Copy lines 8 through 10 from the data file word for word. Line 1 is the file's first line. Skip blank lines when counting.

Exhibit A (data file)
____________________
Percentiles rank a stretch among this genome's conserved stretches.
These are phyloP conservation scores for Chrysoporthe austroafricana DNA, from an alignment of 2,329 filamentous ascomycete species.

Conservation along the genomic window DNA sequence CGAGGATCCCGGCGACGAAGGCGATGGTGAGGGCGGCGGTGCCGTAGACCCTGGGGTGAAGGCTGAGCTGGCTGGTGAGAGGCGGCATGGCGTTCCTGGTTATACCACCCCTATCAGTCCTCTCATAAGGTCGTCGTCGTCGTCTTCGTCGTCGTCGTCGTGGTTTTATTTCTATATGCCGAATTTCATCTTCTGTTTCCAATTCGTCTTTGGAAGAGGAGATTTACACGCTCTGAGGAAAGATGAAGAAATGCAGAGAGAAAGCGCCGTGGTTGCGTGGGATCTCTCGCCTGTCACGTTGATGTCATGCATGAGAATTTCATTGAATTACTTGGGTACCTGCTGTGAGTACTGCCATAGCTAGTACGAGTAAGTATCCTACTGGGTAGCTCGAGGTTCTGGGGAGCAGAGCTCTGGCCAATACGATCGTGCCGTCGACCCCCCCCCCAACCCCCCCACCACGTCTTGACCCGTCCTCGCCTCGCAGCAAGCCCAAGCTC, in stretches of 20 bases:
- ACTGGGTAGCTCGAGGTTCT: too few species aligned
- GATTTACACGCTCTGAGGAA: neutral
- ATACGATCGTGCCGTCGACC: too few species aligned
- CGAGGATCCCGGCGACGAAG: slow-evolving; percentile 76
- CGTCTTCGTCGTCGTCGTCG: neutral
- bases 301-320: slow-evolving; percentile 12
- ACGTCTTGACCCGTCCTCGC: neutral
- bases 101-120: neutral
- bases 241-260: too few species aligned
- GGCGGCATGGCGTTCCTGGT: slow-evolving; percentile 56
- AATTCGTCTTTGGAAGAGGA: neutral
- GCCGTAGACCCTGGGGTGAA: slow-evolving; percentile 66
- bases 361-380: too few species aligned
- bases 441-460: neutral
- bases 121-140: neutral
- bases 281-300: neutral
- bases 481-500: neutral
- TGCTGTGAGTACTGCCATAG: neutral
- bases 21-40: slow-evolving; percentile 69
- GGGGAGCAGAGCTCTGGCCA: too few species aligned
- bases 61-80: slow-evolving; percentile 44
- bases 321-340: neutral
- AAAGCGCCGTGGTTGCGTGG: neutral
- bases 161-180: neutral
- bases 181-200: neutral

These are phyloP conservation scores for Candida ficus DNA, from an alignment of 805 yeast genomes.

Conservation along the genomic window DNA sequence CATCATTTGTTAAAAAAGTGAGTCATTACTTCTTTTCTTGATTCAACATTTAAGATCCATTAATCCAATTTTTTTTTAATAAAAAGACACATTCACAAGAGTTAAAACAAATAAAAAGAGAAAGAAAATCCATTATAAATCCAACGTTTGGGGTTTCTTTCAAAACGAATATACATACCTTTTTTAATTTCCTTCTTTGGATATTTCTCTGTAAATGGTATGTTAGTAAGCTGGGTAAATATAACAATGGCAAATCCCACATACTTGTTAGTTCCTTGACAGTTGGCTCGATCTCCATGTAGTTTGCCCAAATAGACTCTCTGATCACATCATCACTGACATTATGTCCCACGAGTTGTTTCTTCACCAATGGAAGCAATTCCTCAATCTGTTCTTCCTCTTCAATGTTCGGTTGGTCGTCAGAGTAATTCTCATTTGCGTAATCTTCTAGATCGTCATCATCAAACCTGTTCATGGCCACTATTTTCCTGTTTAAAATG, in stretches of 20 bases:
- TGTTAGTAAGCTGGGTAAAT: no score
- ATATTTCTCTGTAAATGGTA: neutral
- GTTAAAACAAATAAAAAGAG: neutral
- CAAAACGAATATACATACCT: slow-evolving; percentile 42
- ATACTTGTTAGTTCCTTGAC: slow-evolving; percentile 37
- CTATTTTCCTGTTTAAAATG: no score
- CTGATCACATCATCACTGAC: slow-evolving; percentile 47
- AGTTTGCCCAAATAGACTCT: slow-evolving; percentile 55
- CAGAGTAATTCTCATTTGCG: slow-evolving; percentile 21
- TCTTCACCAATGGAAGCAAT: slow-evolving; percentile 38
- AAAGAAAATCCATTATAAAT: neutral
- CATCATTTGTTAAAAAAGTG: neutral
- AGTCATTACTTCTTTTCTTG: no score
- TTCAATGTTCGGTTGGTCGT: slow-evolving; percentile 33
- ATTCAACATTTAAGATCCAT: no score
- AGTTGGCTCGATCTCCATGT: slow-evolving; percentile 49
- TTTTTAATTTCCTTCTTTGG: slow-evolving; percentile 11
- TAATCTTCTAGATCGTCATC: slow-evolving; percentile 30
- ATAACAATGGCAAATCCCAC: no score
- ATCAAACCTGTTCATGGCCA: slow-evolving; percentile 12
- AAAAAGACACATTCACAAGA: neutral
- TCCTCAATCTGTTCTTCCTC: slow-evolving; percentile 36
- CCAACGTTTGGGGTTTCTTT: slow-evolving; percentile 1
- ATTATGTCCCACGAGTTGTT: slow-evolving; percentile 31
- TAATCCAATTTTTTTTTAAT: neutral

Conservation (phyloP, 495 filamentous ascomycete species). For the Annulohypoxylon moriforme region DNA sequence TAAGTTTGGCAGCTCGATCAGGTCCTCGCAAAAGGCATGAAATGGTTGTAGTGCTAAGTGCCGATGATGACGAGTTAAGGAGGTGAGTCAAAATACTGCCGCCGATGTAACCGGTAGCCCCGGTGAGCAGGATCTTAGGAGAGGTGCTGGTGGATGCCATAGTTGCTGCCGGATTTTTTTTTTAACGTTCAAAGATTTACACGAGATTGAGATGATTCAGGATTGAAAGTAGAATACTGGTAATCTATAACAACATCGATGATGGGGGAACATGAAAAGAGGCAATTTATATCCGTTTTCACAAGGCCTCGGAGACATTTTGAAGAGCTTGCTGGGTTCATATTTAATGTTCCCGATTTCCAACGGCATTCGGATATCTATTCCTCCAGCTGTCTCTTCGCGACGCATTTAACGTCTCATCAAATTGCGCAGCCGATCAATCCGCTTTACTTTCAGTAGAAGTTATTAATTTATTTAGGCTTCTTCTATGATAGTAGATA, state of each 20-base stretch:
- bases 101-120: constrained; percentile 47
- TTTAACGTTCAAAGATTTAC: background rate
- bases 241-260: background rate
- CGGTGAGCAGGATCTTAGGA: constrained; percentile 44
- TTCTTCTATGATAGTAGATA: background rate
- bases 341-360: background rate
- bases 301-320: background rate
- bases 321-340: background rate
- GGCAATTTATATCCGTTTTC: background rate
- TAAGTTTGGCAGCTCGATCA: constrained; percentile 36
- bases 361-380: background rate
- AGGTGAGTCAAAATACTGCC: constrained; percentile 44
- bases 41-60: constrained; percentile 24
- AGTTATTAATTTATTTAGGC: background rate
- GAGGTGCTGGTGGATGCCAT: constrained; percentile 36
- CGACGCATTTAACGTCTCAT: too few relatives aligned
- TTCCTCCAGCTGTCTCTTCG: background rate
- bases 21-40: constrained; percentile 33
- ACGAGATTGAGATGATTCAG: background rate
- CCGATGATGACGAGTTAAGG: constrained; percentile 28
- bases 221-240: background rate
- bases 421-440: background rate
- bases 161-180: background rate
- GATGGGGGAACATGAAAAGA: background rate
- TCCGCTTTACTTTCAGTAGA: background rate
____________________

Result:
- CGTCTTCGTCGTCGTCGTCG: neutral
- bases 301-320: slow-evolving; percentile 12
- ACGTCTTGACCCGTCCTCGC: neutral